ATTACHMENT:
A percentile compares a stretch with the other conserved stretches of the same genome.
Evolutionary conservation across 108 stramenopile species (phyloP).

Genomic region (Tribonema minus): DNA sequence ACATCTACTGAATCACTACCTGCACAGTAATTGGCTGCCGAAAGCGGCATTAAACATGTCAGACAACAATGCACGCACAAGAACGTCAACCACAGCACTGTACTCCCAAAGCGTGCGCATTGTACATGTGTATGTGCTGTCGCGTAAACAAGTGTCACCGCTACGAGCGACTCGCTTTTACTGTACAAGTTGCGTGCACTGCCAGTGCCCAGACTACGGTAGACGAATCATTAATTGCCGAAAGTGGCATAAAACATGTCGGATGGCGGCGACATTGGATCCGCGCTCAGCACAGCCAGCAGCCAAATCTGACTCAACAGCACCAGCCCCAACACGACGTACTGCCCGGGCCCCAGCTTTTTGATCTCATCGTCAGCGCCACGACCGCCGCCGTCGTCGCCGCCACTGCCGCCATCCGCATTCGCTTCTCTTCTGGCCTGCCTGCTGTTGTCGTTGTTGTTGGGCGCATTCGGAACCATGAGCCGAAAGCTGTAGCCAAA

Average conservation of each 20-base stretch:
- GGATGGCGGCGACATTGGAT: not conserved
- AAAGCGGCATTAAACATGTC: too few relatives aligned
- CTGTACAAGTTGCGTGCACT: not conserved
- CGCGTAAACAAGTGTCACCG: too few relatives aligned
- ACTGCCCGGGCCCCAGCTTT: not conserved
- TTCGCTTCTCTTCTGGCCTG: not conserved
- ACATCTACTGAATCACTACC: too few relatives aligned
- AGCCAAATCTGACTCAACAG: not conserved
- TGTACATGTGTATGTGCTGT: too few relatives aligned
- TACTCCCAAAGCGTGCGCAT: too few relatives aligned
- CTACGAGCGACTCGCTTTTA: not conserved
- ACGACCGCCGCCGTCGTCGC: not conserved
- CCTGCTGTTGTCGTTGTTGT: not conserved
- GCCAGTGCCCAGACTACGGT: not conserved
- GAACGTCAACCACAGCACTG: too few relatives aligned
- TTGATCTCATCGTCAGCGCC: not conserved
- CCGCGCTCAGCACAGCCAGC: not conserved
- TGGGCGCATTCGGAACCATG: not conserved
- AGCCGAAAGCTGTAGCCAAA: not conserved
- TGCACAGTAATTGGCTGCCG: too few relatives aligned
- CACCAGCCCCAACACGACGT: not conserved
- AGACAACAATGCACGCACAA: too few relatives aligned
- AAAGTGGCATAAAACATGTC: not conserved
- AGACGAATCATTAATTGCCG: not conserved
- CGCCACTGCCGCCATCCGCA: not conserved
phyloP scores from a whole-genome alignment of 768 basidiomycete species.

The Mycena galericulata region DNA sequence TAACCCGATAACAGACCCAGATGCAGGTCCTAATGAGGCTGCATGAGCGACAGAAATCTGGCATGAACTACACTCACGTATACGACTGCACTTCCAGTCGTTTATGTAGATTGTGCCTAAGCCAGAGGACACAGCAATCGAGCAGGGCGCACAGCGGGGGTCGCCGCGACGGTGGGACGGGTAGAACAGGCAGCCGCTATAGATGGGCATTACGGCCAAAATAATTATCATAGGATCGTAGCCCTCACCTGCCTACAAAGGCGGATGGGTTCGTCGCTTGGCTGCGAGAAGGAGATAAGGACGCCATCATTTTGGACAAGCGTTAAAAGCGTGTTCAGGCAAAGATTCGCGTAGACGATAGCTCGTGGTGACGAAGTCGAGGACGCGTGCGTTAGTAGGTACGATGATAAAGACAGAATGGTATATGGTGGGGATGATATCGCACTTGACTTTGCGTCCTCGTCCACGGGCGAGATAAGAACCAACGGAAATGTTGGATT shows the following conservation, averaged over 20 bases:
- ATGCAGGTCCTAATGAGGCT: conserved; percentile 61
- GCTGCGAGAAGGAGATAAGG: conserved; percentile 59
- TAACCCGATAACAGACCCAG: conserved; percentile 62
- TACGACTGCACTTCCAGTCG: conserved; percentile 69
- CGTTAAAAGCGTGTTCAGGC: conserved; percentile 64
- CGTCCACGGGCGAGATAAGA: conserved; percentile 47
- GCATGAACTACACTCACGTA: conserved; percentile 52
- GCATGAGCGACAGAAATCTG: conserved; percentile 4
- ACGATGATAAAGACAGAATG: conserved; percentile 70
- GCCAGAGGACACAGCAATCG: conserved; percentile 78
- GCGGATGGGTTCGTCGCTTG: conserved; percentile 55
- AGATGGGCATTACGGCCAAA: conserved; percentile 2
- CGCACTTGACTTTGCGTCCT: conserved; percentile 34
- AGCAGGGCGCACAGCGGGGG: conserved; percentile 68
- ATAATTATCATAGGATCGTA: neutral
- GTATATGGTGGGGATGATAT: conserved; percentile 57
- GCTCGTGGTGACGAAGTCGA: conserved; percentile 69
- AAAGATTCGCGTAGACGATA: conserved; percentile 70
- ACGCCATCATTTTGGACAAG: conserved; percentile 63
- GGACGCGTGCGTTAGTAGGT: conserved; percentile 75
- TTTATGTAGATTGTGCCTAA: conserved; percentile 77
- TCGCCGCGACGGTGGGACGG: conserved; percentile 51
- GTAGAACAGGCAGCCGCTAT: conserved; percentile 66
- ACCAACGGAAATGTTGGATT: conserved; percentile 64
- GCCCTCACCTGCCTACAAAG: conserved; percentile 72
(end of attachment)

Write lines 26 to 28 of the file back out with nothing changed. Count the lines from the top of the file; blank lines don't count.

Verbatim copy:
- AGACAACAATGCACGCACAA: too few relatives aligned
- AAAGTGGCATAAAACATGTC: not conserved
- AGACGAATCATTAATTGCCG: not conserved